- The Washington Times - Monday, January 29, 2018

Illegal immigrants snared by deportation officers have “the freedom to say goodbye” to their families, a federal judge in New York ruled Monday, ordering the government to release a prominent activist to his family.

Judge Katherine B. Forrest, whom President Barack Obama appointed to the bench, said the government was following the law when it picked up Ravidath Lawrence Ragbir, the illegal immigrant. But she said “larger, more fundamental” rights were at stake.

“In sum, the court finds that when this country allowed petitioner to become a part of our community fabric, allowed him to build a life with and among us and to enjoy the liberties and freedom that come with that, it committed itself to allowance of an orderly departure when the time came,” she wrote. “By denying petitioner these rights, the government has acted wrongly.”

She becomes the latest federal district judge to delve deeply into immigration — an area Congress has said belongs to the separate immigration court system and to appellate judges, not district court judges.

Other cases are raging over deportations of Iraqis and Indonesians. Federal judges have taken unprecedented steps to stop deportations and rule on individual cases.

Judge Forrest said her ruling doesn’t mean Mr. Ragbir is safe from deportation.


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An immigration court has ordered him removed, and that ruling stands.

Immigrant rights groups said they were still hoping to fight that matter, though they praised Judge Forrest’s ruling.

“Ravi and other immigrant rights leaders have been viciously targeted by ICE for speaking out against the injustices of our immigration system. This is a naked attempt to intimidate us into silence, but we will only get louder,” said Steven Choi, executive director of the New York Immigration Coalition.

The Justice Department declined to comment.

Mr. Ragbir was a legal immigrant who earned status in 1994 but who was convicted of loan fraud. After completing his sentence, he was turned over to deportation officers for removal.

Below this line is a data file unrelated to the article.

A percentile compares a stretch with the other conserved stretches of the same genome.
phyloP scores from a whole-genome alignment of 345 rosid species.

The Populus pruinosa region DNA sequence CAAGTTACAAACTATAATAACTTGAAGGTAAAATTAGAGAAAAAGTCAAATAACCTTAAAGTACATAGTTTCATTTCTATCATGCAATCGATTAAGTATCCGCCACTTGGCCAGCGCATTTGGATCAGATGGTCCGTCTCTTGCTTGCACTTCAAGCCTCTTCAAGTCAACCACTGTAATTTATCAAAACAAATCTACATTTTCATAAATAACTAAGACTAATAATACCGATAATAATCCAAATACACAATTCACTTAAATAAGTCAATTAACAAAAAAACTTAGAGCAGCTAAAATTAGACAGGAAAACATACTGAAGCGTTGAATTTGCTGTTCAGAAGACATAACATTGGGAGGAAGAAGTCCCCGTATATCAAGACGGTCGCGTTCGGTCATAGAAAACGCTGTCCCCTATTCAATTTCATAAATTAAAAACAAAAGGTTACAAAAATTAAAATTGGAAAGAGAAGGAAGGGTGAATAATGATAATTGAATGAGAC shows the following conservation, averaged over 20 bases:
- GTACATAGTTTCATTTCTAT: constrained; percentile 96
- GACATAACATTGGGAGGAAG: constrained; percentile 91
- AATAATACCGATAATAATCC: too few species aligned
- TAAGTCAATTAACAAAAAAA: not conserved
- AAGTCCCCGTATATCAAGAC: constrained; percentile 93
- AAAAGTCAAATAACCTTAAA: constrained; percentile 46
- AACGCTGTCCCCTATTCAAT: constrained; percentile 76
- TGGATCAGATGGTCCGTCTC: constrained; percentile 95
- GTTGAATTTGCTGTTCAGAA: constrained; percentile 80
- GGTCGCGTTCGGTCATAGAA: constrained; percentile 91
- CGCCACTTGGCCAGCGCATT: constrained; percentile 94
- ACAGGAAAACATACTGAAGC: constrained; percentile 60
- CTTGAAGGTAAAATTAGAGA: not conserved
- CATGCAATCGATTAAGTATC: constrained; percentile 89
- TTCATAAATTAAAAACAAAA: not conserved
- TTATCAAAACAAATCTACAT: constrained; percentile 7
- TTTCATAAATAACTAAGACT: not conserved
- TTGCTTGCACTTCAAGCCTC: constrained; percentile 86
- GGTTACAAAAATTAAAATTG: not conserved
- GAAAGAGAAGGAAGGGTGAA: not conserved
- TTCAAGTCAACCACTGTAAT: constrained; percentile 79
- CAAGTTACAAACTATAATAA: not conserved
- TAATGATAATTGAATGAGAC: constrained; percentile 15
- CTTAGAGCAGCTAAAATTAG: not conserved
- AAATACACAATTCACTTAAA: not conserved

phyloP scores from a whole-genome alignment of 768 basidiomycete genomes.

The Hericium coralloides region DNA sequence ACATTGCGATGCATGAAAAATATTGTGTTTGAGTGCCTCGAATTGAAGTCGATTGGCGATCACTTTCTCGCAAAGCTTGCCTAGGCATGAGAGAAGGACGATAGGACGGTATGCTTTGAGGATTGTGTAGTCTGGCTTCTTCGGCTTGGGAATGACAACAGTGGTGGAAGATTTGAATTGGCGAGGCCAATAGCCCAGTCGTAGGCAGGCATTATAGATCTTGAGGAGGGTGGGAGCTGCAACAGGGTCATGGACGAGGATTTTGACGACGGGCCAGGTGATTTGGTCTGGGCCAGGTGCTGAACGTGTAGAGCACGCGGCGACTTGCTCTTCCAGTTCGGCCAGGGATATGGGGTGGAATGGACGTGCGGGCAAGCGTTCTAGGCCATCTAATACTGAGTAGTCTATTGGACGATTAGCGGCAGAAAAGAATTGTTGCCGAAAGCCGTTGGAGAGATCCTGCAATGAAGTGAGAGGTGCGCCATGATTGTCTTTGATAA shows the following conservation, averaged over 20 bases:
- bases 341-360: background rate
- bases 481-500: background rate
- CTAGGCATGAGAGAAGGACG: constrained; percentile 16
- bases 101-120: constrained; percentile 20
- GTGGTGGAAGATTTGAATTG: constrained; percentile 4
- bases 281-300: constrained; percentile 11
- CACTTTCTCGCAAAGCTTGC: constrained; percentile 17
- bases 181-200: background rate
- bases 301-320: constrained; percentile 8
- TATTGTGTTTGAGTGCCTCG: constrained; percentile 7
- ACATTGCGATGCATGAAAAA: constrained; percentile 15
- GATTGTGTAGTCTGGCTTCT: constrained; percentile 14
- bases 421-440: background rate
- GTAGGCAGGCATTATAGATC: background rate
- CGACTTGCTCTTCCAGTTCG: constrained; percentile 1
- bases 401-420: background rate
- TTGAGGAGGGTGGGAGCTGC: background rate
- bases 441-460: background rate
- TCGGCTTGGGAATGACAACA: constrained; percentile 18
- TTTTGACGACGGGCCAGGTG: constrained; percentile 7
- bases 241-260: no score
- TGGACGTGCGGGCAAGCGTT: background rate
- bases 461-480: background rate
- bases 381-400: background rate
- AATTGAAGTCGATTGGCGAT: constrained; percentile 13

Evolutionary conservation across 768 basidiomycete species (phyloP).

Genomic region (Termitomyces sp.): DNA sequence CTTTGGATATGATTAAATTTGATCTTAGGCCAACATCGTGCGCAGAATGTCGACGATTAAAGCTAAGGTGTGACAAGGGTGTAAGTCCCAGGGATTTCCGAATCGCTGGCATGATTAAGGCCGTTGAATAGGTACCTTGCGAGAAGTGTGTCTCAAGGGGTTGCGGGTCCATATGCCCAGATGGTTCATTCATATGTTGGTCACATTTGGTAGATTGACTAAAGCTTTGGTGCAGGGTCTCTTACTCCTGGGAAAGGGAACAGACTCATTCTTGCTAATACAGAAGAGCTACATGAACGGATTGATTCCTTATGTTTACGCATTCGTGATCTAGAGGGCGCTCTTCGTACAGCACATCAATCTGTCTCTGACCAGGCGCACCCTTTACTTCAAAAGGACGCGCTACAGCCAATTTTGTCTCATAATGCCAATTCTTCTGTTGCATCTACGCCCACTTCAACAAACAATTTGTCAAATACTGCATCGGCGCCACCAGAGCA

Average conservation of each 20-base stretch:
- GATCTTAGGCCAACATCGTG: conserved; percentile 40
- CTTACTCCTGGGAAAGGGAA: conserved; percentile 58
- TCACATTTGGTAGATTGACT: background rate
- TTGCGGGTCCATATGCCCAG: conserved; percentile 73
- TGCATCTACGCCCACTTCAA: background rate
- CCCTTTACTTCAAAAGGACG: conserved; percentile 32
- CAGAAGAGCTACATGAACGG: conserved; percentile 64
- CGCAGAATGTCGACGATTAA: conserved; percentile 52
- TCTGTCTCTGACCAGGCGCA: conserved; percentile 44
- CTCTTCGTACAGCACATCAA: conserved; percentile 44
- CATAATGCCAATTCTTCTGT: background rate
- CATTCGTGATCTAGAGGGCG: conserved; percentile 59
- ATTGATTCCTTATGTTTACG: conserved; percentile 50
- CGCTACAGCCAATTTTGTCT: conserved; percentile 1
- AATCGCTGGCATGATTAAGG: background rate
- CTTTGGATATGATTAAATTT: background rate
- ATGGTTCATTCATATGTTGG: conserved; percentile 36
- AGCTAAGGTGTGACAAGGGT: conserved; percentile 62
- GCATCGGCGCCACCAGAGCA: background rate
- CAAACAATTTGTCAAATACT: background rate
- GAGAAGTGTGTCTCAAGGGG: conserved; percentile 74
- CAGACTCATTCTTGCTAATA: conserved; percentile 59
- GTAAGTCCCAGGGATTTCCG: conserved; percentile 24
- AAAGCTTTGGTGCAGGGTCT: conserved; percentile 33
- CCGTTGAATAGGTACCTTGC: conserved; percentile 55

He was in Homeland Security’s custody for nearly two years and was released in 2008 on what is known as an order of supervision, meaning he was still in loose federal custody.

He fought for legal status in the years since and was checking in regularly with deportation officials as required by his supervision order. He was told he could be deported at any time once travel documents were obtained but was assured the deportation would be “orderly.”

In the meantime, he has become an immigrant rights activist with a work permit issued by Homeland Security.

The department ended its yearslong delay this month and detained Mr. Ragbir, saying it was going to enforce his deportation.

He had a sense that the encounter would lead to deportation and told New York Magazine that after another illegal immigrant activist was deported, he figured, “I’m next.”

He was surrounded by his wife and legal team as he went to meet with U.S. Immigration and Customs Enforcement.

Judge Forrest did not say in her ruling what more of a goodbye she had in mind nor how much more notice Mr. Ragbir should have been given.

She did say immigration law has become such a mess, with so many competing agendas, that it’s “a corn maze” to be navigated.

Judge Forrest said the government had correctly read the maze. But she ruled the outcome unconstitutional anyway, suggesting the Trump administration was bordering on the kinds of abusive regimes that make political opponents disappear.

“It ought not to be — and it has never before been — that those who lived without incident in this country for years are subjected to treatment we associate with regimes we revile as unjust, regimes where those who have long lived in a country may be taken without notice from streets, home and work. And sent away,” the judge wrote.

“We are not that country; and woe be the day that we become that country under a fiction that laws allow it.”


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